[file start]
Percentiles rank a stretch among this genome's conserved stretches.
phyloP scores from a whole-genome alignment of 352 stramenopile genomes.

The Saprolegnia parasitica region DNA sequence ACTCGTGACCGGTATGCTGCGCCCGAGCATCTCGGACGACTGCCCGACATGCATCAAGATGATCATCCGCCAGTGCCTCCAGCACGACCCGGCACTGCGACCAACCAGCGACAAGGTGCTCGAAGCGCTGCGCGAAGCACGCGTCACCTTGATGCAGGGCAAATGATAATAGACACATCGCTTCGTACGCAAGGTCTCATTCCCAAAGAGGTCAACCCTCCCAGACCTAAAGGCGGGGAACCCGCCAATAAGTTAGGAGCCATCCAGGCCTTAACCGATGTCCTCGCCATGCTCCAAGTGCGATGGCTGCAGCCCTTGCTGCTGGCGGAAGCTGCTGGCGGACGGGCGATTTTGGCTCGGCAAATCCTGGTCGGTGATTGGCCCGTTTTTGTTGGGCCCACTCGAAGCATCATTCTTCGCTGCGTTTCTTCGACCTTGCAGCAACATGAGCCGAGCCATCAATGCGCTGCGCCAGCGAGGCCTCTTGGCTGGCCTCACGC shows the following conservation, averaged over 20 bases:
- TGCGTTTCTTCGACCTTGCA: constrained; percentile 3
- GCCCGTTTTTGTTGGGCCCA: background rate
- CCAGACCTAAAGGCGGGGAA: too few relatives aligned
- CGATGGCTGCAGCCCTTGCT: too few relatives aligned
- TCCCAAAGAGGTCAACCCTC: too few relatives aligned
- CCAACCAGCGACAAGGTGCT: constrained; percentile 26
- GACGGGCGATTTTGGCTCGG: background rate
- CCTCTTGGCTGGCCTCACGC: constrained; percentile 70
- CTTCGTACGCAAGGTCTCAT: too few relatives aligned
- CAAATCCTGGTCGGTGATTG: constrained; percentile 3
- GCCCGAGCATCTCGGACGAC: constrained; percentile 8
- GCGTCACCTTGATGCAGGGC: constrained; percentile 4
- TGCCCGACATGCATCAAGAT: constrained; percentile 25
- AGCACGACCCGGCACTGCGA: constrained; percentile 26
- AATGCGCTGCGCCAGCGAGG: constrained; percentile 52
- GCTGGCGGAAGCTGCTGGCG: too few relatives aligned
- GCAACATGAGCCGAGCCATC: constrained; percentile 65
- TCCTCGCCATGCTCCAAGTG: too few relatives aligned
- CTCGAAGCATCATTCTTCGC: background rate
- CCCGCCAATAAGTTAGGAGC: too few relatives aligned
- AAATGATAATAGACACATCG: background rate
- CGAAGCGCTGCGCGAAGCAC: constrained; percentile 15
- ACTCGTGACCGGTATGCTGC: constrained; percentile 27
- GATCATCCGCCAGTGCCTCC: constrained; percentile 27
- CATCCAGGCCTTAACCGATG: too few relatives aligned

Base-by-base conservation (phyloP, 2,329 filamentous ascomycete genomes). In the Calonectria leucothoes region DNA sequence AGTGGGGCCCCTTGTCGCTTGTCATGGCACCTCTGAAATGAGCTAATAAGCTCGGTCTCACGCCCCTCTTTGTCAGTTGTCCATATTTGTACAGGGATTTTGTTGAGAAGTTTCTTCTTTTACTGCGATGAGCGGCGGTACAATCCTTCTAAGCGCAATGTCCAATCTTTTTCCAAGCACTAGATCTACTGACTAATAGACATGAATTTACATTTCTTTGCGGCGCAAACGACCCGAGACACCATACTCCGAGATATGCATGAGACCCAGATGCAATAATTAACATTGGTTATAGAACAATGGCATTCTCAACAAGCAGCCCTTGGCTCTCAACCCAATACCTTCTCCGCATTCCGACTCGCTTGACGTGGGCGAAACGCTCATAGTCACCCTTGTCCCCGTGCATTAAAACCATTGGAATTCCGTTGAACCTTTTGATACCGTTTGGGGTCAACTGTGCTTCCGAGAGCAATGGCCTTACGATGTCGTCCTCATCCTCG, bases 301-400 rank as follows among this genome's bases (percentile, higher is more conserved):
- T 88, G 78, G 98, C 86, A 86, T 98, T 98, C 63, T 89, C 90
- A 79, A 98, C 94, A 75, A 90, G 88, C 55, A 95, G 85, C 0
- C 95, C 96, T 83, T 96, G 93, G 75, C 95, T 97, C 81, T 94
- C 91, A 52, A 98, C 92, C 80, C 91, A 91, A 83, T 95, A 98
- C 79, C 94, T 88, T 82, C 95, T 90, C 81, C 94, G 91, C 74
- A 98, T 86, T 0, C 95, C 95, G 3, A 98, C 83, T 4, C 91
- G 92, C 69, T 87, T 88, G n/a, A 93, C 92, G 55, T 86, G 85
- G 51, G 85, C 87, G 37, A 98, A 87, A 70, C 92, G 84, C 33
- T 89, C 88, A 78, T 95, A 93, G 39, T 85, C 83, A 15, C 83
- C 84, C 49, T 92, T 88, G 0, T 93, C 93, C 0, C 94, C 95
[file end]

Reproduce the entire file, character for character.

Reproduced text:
Percentiles rank a stretch among this genome's conserved stretches.
phyloP scores from a whole-genome alignment of 352 stramenopile genomes.

The Saprolegnia parasitica region DNA sequence ACTCGTGACCGGTATGCTGCGCCCGAGCATCTCGGACGACTGCCCGACATGCATCAAGATGATCATCCGCCAGTGCCTCCAGCACGACCCGGCACTGCGACCAACCAGCGACAAGGTGCTCGAAGCGCTGCGCGAAGCACGCGTCACCTTGATGCAGGGCAAATGATAATAGACACATCGCTTCGTACGCAAGGTCTCATTCCCAAAGAGGTCAACCCTCCCAGACCTAAAGGCGGGGAACCCGCCAATAAGTTAGGAGCCATCCAGGCCTTAACCGATGTCCTCGCCATGCTCCAAGTGCGATGGCTGCAGCCCTTGCTGCTGGCGGAAGCTGCTGGCGGACGGGCGATTTTGGCTCGGCAAATCCTGGTCGGTGATTGGCCCGTTTTTGTTGGGCCCACTCGAAGCATCATTCTTCGCTGCGTTTCTTCGACCTTGCAGCAACATGAGCCGAGCCATCAATGCGCTGCGCCAGCGAGGCCTCTTGGCTGGCCTCACGC shows the following conservation, averaged over 20 bases:
- TGCGTTTCTTCGACCTTGCA: constrained; percentile 3
- GCCCGTTTTTGTTGGGCCCA: background rate
- CCAGACCTAAAGGCGGGGAA: too few relatives aligned
- CGATGGCTGCAGCCCTTGCT: too few relatives aligned
- TCCCAAAGAGGTCAACCCTC: too few relatives aligned
- CCAACCAGCGACAAGGTGCT: constrained; percentile 26
- GACGGGCGATTTTGGCTCGG: background rate
- CCTCTTGGCTGGCCTCACGC: constrained; percentile 70
- CTTCGTACGCAAGGTCTCAT: too few relatives aligned
- CAAATCCTGGTCGGTGATTG: constrained; percentile 3
- GCCCGAGCATCTCGGACGAC: constrained; percentile 8
- GCGTCACCTTGATGCAGGGC: constrained; percentile 4
- TGCCCGACATGCATCAAGAT: constrained; percentile 25
- AGCACGACCCGGCACTGCGA: constrained; percentile 26
- AATGCGCTGCGCCAGCGAGG: constrained; percentile 52
- GCTGGCGGAAGCTGCTGGCG: too few relatives aligned
- GCAACATGAGCCGAGCCATC: constrained; percentile 65
- TCCTCGCCATGCTCCAAGTG: too few relatives aligned
- CTCGAAGCATCATTCTTCGC: background rate
- CCCGCCAATAAGTTAGGAGC: too few relatives aligned
- AAATGATAATAGACACATCG: background rate
- CGAAGCGCTGCGCGAAGCAC: constrained; percentile 15
- ACTCGTGACCGGTATGCTGC: constrained; percentile 27
- GATCATCCGCCAGTGCCTCC: constrained; percentile 27
- CATCCAGGCCTTAACCGATG: too few relatives aligned

Base-by-base conservation (phyloP, 2,329 filamentous ascomycete genomes). In the Calonectria leucothoes region DNA sequence AGTGGGGCCCCTTGTCGCTTGTCATGGCACCTCTGAAATGAGCTAATAAGCTCGGTCTCACGCCCCTCTTTGTCAGTTGTCCATATTTGTACAGGGATTTTGTTGAGAAGTTTCTTCTTTTACTGCGATGAGCGGCGGTACAATCCTTCTAAGCGCAATGTCCAATCTTTTTCCAAGCACTAGATCTACTGACTAATAGACATGAATTTACATTTCTTTGCGGCGCAAACGACCCGAGACACCATACTCCGAGATATGCATGAGACCCAGATGCAATAATTAACATTGGTTATAGAACAATGGCATTCTCAACAAGCAGCCCTTGGCTCTCAACCCAATACCTTCTCCGCATTCCGACTCGCTTGACGTGGGCGAAACGCTCATAGTCACCCTTGTCCCCGTGCATTAAAACCATTGGAATTCCGTTGAACCTTTTGATACCGTTTGGGGTCAACTGTGCTTCCGAGAGCAATGGCCTTACGATGTCGTCCTCATCCTCG, bases 301-400 rank as follows among this genome's bases (percentile, higher is more conserved):
- T 88, G 78, G 98, C 86, A 86, T 98, T 98, C 63, T 89, C 90
- A 79, A 98, C 94, A 75, A 90, G 88, C 55, A 95, G 85, C 0
- C 95, C 96, T 83, T 96, G 93, G 75, C 95, T 97, C 81, T 94
- C 91, A 52, A 98, C 92, C 80, C 91, A 91, A 83, T 95, A 98
- C 79, C 94, T 88, T 82, C 95, T 90, C 81, C 94, G 91, C 74
- A 98, T 86, T 0, C 95, C 95, G 3, A 98, C 83, T 4, C 91
- G 92, C 69, T 87, T 88, G n/a, A 93, C 92, G 55, T 86, G 85
- G 51, G 85, C 87, G 37, A 98, A 87, A 70, C 92, G 84, C 33
- T 89, C 88, A 78, T 95, A 93, G 39, T 85, C 83, A 15, C 83
- C 84, C 49, T 92, T 88, G 0, T 93, C 93, C 0, C 94, C 95